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Nuts to Nutter
Philly’s mayor has gone off the rails with an attack on race-related free speech.

Philadelphia mayor Michael Nutter

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Kevin D. Williamson

Philadelphia mayor Michael Nutter looked kinda sorta okay there for a while. As Rich Lowry noted, he was refreshingly candid on the subject of the city’s riots, and of course it is easy to look relatively good in the wake of a guy like John Street. But then he was faced with an act of journalism, and he went bonkers.

Philadelphia magazine is not exactly The Economist; it is best known for things like publishing rankings of the city’s top dentists. But it recently published a nice piece of reporting by Robert Huber on the subject of “Being White in Philly.” If you know Philadelphia, you will find the picture the piece paints amusing, if unsurprising: White liberals go about studiously not noticing the relationship between race and crime in the city while working to ensure that their children do not end up in majority-black schools; old-timers remark on not having been north of Girard Avenue since 1942; foreigners, who are not equipped with the guilt-powered standard-issue American conversational filter on the subject of race say things that will make you intensely uncomfortable; and whites living on or near the borders between white Philadelphia and black Philadelphia negotiate life carefully. It is pretty standard mildly controversial commentary, and Mr. Huber concludes that our inability to speak openly and honestly about race means that whites are “dishonest by default.”

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Mayor Nutter responded by issuing an angry — childishly so, to be honest — denunciation of the magazine and the article, and then called for an official investigation of the magazine by the city’s official thought police, the Human Relations Commission, which is only too happy to oblige. Needless to say, in the United States no citizen or publication should be subject to sanction for writing things that the mayor of Philadelphia does not want to hear. The city has no business investigating journalists — none.

Philadelphia is a strange place. You could spend a long weekend there and never notice that the city has a serious crime problem. Center City, as the core business district is known, feels much safer at night than does, for example, San Francisco. Most of the crime and disorder are packed into a handful of largely black neighborhoods that your average visitor would have little or no reason to come near. (The main exception to that is the section of north Philadelphia surrounding Temple University, the students of which provide lucrative targets for the local criminal element.) But for Philadelphians of modest means, living in one of the city’s up-and-coming neighborhoods often means living on the border of one of its down-and-out neighborhoods. Middle-class whites are manifestly uncomfortable with the black underclass, and uncomfortable with their discomfort, too. And they are not uniformly welcomed with open arms when they start rehabbing row houses in formerly nonwhite areas.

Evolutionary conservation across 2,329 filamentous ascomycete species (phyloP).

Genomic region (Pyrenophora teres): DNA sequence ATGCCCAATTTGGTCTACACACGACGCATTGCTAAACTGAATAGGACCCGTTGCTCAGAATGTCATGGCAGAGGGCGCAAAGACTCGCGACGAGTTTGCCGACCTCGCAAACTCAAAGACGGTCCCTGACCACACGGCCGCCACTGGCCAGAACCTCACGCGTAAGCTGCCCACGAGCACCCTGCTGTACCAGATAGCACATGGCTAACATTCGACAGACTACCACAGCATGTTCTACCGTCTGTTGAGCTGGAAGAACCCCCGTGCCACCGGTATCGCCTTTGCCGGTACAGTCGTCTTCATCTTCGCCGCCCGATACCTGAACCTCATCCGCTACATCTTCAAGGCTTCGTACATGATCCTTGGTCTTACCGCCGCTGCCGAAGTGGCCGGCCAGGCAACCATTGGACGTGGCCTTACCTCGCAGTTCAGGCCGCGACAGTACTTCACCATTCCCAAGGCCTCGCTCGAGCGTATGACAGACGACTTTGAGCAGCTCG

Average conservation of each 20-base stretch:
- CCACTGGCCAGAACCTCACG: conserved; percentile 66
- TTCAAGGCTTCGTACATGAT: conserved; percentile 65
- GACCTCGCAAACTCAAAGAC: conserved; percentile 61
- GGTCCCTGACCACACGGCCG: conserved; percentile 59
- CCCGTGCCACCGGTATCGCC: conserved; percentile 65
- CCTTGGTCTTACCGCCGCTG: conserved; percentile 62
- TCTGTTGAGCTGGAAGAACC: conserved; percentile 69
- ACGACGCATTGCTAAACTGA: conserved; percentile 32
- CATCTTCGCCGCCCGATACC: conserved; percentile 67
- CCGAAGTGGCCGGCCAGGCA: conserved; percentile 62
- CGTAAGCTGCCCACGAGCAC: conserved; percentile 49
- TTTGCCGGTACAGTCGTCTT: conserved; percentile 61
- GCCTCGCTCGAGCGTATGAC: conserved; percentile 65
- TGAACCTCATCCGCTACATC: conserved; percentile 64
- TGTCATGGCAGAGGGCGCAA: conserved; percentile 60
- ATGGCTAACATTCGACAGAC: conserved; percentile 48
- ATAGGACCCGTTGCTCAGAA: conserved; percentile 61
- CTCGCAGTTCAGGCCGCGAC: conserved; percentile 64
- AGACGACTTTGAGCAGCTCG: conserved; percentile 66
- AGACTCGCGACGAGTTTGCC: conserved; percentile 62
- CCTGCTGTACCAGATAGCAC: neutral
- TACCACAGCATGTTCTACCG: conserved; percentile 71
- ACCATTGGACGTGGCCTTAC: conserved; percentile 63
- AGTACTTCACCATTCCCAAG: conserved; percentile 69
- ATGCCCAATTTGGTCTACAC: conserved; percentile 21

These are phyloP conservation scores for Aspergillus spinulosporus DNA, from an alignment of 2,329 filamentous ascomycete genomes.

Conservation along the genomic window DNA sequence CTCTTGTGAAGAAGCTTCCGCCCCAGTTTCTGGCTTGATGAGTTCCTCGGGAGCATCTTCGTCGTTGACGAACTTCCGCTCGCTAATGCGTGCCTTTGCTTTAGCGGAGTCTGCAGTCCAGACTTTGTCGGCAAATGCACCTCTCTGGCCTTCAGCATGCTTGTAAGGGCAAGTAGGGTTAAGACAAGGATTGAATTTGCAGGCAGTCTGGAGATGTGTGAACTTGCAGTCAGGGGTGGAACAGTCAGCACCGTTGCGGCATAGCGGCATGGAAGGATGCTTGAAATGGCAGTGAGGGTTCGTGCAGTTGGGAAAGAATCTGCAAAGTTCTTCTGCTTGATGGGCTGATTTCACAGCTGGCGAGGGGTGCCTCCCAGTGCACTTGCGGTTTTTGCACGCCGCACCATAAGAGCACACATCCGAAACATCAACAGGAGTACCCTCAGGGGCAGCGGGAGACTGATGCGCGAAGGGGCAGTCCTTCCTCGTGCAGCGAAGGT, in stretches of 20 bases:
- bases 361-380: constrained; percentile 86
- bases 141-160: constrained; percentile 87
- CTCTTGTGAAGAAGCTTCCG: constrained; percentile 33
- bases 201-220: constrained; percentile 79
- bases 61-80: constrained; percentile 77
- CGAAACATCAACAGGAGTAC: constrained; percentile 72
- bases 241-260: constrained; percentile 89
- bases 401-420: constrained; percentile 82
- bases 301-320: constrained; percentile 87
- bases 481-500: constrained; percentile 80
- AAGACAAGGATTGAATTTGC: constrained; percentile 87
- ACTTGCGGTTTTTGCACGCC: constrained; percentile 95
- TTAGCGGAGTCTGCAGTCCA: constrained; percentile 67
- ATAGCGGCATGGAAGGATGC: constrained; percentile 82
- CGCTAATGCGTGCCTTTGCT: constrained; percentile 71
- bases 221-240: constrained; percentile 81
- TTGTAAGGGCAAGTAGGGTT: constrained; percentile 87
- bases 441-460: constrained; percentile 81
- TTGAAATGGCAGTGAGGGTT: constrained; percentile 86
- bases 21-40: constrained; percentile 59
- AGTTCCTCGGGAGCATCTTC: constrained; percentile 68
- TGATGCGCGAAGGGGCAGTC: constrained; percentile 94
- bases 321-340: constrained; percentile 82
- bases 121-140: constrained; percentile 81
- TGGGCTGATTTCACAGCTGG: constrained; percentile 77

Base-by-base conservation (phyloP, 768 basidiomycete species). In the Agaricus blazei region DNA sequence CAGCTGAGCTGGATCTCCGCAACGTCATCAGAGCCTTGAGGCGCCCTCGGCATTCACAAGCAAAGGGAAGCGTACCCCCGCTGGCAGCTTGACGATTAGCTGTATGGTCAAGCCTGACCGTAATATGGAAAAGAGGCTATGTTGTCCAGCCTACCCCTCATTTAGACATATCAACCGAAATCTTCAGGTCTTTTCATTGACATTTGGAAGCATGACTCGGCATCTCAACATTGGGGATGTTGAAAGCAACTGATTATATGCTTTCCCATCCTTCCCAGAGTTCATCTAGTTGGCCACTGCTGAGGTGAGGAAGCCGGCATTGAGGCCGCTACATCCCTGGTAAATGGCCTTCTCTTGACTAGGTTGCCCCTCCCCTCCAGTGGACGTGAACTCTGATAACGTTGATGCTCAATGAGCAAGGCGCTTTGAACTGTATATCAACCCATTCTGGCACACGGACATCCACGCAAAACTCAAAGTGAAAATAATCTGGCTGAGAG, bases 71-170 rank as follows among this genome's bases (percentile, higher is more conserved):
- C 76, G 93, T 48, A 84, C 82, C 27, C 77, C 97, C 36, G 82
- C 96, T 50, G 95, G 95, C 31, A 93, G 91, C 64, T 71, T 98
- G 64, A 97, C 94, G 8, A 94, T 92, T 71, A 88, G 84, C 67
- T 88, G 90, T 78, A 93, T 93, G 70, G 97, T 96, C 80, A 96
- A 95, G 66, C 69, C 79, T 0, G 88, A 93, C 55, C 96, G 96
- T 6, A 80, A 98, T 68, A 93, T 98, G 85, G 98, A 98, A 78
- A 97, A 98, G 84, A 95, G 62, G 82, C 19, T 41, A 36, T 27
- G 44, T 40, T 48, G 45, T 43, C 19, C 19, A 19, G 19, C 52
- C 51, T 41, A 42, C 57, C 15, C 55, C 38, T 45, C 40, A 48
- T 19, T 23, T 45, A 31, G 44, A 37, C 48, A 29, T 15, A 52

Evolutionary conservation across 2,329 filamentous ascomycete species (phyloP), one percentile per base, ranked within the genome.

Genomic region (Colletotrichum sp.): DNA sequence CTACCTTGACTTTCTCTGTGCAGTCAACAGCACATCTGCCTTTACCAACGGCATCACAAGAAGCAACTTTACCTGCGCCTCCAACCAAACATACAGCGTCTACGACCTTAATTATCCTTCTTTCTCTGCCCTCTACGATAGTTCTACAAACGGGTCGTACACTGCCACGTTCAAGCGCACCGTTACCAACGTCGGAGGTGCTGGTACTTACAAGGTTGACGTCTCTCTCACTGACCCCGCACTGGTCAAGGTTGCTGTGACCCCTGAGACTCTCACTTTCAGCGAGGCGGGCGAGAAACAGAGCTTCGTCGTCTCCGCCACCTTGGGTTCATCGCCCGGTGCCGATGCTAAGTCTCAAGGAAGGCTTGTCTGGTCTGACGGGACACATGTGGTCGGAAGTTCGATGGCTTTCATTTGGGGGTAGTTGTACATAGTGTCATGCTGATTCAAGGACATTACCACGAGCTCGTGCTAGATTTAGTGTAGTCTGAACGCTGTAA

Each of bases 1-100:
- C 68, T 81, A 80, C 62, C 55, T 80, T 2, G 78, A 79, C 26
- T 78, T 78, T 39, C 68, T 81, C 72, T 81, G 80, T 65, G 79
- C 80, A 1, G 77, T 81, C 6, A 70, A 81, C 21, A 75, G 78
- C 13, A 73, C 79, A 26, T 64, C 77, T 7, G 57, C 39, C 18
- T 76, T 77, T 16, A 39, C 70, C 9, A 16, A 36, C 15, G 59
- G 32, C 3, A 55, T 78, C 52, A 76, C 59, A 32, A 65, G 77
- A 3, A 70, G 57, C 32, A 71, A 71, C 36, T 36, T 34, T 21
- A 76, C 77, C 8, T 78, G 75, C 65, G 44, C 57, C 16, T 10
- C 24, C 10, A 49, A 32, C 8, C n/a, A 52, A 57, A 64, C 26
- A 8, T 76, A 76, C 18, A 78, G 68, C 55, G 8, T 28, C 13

Which is to say, Philadelphia magazine has a real story to tell, and it told it. The magazine’s politics are mostly of the familiar Ed Rendell–worshiping variety; we are not talking about hate speech, but old-fashioned respectable journalism. Philadelphia could use some. A few years ago, the Philadelphia Daily News published a piece about fugitives wanted for murder with the headline “Fugitives Among Us” over this cover:

The local grievance industry went into insanity mode over the fact that all of the fugitives pictured on the cover were nonwhite. But the fact was, at the time of the story, there were no white fugitives wanted for murder in Philadelphia. The cover simply related the facts of the case. But that is a crime in some minds, and, to their eternal discredit, the editors of the Daily News apologized for the cover in the face of boycotts and protests.

Philadelphia magazine is now in for the same treatment. As I know from my own experience, it is not easy to run a publication in Philadelphia, and it is very difficult to tell the truth to people who do not wish to hear it. It is also vital. And when Philadelphia’s epically worthless ruling cabal comes down on the head of a magazine, it must be doing something right beyond recommending a top-shelf teeth-whitening provider.

 Kevin D. Williamson is National Review’s roving correspondent. His newest book, The End Is Near and It’s Going to Be Awesome, will be published in May. 



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